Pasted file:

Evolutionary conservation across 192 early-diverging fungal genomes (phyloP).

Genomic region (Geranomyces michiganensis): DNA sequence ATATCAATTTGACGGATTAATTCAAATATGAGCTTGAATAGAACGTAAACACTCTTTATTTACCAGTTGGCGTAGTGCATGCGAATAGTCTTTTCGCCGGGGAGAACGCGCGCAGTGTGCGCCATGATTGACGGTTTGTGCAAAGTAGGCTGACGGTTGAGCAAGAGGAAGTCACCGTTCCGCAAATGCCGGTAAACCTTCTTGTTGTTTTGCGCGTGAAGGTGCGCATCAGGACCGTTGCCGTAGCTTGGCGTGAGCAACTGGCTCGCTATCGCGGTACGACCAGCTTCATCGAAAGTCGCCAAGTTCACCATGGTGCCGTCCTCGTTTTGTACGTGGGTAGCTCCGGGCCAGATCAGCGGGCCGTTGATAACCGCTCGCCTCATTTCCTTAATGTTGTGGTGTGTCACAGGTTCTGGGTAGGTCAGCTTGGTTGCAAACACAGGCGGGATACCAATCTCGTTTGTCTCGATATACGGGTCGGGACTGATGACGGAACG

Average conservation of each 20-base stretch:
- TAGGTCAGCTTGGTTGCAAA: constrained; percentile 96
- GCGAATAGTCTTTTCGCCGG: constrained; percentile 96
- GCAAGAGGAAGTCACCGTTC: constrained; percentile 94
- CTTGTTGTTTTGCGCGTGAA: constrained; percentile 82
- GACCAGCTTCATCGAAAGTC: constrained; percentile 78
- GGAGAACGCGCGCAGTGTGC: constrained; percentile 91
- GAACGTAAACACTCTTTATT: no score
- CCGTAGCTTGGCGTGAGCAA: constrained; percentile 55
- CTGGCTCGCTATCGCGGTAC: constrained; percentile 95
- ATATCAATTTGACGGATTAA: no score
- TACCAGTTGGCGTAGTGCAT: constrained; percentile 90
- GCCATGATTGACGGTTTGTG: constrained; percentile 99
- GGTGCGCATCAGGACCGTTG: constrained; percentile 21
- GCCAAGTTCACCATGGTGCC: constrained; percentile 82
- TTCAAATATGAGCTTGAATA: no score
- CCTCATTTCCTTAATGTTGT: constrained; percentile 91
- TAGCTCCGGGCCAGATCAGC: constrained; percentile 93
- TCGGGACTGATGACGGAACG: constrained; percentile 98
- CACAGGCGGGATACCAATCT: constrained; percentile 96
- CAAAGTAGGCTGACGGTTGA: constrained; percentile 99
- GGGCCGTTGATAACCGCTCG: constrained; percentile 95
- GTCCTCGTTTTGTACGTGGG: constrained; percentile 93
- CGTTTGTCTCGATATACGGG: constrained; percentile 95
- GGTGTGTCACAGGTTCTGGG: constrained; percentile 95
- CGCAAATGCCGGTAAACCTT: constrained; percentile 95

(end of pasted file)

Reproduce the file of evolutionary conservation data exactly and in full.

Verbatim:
Evolutionary conservation across 192 early-diverging fungal genomes (phyloP).

Genomic region (Geranomyces michiganensis): DNA sequence ATATCAATTTGACGGATTAATTCAAATATGAGCTTGAATAGAACGTAAACACTCTTTATTTACCAGTTGGCGTAGTGCATGCGAATAGTCTTTTCGCCGGGGAGAACGCGCGCAGTGTGCGCCATGATTGACGGTTTGTGCAAAGTAGGCTGACGGTTGAGCAAGAGGAAGTCACCGTTCCGCAAATGCCGGTAAACCTTCTTGTTGTTTTGCGCGTGAAGGTGCGCATCAGGACCGTTGCCGTAGCTTGGCGTGAGCAACTGGCTCGCTATCGCGGTACGACCAGCTTCATCGAAAGTCGCCAAGTTCACCATGGTGCCGTCCTCGTTTTGTACGTGGGTAGCTCCGGGCCAGATCAGCGGGCCGTTGATAACCGCTCGCCTCATTTCCTTAATGTTGTGGTGTGTCACAGGTTCTGGGTAGGTCAGCTTGGTTGCAAACACAGGCGGGATACCAATCTCGTTTGTCTCGATATACGGGTCGGGACTGATGACGGAACG

Average conservation of each 20-base stretch:
- TAGGTCAGCTTGGTTGCAAA: constrained; percentile 96
- GCGAATAGTCTTTTCGCCGG: constrained; percentile 96
- GCAAGAGGAAGTCACCGTTC: constrained; percentile 94
- CTTGTTGTTTTGCGCGTGAA: constrained; percentile 82
- GACCAGCTTCATCGAAAGTC: constrained; percentile 78
- GGAGAACGCGCGCAGTGTGC: constrained; percentile 91
- GAACGTAAACACTCTTTATT: no score
- CCGTAGCTTGGCGTGAGCAA: constrained; percentile 55
- CTGGCTCGCTATCGCGGTAC: constrained; percentile 95
- ATATCAATTTGACGGATTAA: no score
- TACCAGTTGGCGTAGTGCAT: constrained; percentile 90
- GCCATGATTGACGGTTTGTG: constrained; percentile 99
- GGTGCGCATCAGGACCGTTG: constrained; percentile 21
- GCCAAGTTCACCATGGTGCC: constrained; percentile 82
- TTCAAATATGAGCTTGAATA: no score
- CCTCATTTCCTTAATGTTGT: constrained; percentile 91
- TAGCTCCGGGCCAGATCAGC: constrained; percentile 93
- TCGGGACTGATGACGGAACG: constrained; percentile 98
- CACAGGCGGGATACCAATCT: constrained; percentile 96
- CAAAGTAGGCTGACGGTTGA: constrained; percentile 99
- GGGCCGTTGATAACCGCTCG: constrained; percentile 95
- GTCCTCGTTTTGTACGTGGG: constrained; percentile 93
- CGTTTGTCTCGATATACGGG: constrained; percentile 95
- GGTGTGTCACAGGTTCTGGG: constrained; percentile 95
- CGCAAATGCCGGTAAACCTT: constrained; percentile 95